Everyone would agree that the right to vote is one of the most basic and cherished freedoms in a democracy. A ballot measure facing Oklahoma’s voters in November, SQ 746, raises the question of whether protecting the right to vote against the perceived possibility of fraud is worth the risk of potentially disenfranchising eligible voters.
SQ 746 ( ballot title; full text) would amend Oklahoma’s constitution to require every person appearing to vote to provide proof of identity by presenting either a valid government-issued picture identification or a non-picture voter registration card. Those unable or unwilling to produce proof of identity would be allowed to cast a provisional ballot by swearing an affidavit as to their identity. Oklahoma would join 21 other states that require ID for all voters, of which three – Florida, Indiana, and Georgia – accept only photo IDs.
Proponents of SQ 746 describe it as a “common-sense idea” that would place no more onerous a requirement on those looking to vote as on those cashing a check or boarding an airplane. Although supporters acknowledge that they have found no evidence of major or systematic in-person voter fraud in Oklahoma, SQ 746 is defended as “a pre-emptive step to keep voter fraud from starting.”
The downside to this pre-emptive defense against an as-yet-non-existent problem is the danger it creates of keeping at least some eligible voters from exercising their right to vote. While not expressly prohibiting eligible citizens from voting, the new requirements could lead to uncertainty, confusion, and misunderstanding that is likely to have the effect of keeping some people from casting their ballot. Voters who do not possess a picture ID – a population estimated at 78,000 in Oklahoma, which tends to be made up disproportionately of the poor, elderly, persons with disabilities, and minorities – as well as voters whose drivers’ license or passport has expired and voters who pull up to the polling station and discover they’ve left their ID at home, may assume that they are unable to vote. The procedure for casting a provisional ballot may not be well understood or properly applied at all polling stations across the state, or lead to disputes that could slow down the voting process and lead some eligible voters to give up and head home. In the worst case scenario, eligible groups of voters could be targeted with intentional misinformation as a way to influence election results.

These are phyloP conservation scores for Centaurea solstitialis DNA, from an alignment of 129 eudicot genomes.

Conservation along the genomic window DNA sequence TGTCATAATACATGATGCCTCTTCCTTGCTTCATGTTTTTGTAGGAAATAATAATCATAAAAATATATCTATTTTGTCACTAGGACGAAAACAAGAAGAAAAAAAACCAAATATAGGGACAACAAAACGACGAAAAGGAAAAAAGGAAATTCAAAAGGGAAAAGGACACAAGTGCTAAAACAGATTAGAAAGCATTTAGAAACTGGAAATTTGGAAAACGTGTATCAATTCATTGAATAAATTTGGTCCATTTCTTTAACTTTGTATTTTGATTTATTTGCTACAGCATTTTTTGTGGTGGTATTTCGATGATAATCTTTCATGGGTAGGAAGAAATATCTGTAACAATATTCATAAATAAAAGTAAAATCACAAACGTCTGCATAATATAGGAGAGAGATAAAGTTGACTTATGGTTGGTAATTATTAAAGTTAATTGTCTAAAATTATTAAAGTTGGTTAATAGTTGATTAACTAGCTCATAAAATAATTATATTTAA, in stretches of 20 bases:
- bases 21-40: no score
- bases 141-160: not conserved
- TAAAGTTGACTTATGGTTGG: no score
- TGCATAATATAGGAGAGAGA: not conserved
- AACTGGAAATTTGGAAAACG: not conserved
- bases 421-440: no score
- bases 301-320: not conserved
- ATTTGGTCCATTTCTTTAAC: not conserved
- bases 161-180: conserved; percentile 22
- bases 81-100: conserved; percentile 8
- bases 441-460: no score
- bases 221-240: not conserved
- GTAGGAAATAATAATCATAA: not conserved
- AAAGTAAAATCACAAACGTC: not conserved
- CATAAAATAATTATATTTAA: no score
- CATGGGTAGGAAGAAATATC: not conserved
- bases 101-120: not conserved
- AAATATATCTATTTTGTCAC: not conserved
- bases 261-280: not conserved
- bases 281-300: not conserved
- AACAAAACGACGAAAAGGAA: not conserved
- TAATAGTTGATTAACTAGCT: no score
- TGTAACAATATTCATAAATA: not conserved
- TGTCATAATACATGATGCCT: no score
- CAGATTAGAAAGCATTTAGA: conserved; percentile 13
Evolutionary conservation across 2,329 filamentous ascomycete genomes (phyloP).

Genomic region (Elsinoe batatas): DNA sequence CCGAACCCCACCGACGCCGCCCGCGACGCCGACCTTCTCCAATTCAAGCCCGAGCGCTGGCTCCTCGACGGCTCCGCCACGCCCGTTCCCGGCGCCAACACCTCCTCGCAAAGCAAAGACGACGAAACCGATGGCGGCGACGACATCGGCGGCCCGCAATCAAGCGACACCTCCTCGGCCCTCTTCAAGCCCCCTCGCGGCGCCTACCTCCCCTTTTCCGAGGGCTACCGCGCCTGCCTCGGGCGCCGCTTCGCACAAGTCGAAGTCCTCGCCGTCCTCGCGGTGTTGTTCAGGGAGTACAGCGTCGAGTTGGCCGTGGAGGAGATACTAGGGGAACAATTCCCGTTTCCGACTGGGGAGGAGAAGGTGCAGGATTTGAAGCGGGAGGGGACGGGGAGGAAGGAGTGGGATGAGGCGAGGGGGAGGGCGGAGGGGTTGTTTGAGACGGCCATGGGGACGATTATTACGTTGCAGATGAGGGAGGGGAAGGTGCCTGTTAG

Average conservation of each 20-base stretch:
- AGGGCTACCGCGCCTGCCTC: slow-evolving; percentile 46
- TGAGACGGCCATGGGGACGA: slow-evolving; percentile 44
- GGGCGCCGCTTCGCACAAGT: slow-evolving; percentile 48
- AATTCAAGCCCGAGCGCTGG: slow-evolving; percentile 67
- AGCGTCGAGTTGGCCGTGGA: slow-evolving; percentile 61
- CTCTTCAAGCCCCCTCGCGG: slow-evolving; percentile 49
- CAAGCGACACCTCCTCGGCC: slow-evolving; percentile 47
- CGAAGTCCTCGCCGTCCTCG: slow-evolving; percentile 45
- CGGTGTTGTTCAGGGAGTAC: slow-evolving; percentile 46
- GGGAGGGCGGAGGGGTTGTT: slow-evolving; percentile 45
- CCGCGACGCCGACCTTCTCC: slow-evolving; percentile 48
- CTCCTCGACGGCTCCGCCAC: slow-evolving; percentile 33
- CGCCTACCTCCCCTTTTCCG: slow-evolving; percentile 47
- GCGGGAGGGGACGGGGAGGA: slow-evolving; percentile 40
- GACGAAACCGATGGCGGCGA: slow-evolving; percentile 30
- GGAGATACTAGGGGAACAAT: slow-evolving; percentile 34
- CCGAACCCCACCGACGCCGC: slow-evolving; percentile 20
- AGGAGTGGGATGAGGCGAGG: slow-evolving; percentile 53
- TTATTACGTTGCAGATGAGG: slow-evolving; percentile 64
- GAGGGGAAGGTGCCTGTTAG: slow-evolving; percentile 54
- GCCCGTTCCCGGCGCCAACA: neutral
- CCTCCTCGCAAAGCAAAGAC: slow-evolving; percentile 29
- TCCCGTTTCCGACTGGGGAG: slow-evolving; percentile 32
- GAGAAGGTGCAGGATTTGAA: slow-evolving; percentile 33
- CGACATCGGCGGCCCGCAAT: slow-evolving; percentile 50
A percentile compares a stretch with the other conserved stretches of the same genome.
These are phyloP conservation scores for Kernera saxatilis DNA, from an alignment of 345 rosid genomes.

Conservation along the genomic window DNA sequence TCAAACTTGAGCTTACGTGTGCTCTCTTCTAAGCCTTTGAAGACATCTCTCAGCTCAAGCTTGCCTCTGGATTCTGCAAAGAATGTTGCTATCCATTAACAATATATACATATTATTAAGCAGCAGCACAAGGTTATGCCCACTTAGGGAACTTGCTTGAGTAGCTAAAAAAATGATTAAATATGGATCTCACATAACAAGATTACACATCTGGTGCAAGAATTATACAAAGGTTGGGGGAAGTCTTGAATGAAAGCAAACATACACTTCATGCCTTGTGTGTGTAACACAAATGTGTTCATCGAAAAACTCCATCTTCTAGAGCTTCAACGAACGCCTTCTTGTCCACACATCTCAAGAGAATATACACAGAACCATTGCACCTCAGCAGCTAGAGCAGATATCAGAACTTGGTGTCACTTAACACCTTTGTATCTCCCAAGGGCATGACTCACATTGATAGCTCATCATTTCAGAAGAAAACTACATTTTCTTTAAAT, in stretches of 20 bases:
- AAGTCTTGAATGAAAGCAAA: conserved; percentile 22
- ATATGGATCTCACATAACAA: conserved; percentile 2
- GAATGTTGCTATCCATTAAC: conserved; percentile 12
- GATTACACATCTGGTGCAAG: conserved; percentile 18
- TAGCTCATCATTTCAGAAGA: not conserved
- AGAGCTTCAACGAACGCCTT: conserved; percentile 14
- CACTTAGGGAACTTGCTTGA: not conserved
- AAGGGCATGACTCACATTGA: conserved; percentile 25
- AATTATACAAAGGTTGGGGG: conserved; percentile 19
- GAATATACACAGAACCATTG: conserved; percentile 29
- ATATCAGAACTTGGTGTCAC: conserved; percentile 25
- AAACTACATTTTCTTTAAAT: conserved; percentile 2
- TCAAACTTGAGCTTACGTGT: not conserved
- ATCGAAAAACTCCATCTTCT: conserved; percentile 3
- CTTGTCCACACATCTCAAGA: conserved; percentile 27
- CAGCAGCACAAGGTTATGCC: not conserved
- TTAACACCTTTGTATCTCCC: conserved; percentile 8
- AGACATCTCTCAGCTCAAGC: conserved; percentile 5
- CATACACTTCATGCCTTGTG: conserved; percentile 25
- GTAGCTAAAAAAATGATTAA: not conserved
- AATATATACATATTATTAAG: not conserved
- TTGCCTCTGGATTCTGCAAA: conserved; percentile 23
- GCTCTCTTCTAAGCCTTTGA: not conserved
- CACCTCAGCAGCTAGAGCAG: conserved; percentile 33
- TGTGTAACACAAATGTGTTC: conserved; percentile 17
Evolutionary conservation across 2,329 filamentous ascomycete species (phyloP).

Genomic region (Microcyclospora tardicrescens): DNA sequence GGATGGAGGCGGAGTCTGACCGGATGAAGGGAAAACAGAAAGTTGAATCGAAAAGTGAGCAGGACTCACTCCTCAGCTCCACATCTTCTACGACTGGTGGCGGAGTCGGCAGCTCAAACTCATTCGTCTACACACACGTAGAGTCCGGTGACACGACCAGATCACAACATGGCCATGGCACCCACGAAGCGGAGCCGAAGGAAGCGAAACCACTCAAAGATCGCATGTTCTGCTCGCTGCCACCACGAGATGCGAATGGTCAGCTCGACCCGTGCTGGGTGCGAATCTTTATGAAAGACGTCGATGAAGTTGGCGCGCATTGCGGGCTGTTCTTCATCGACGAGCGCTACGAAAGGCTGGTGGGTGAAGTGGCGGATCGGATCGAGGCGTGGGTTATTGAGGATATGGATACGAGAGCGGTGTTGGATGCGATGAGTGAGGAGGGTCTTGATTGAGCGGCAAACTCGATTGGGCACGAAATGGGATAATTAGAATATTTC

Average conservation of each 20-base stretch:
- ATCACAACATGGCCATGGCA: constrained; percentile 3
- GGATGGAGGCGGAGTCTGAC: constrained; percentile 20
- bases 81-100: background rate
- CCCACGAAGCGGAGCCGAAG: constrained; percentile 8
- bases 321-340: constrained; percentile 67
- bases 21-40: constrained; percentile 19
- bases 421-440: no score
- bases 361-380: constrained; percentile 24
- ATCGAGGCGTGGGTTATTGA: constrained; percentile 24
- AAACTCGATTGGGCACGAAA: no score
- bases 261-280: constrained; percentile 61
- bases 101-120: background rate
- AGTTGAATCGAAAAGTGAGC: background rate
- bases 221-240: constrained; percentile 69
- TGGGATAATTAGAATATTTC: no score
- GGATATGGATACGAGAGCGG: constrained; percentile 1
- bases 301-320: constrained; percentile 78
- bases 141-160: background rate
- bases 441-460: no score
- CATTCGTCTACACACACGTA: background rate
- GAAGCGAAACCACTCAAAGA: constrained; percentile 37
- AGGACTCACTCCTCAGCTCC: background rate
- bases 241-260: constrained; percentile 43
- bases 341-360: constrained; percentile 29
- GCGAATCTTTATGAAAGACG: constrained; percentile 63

In an editorial, the Oklahoman concedes that “voter fraud has never been much of a problem”, but endorses SQ 746, on these grounds:
But even one fraudulent ballot cast is too many. If voter ID keep someone from voting illegally, it’s worth it.
It seems that the exact opposite case could be made even more compellingly. In a democracy, the burden of proof should always be on establishing a compelling case for limiting or constraining our basic rights. Unlike boarding an airplane or cashing a check, the right to exercise the franchise is a fundamental democratic right. From this perspective, isn’t even one disenfranchised voter too many? If voter ID creates hurdles and keeps someone from voting legally, isn’t it NOT worth it?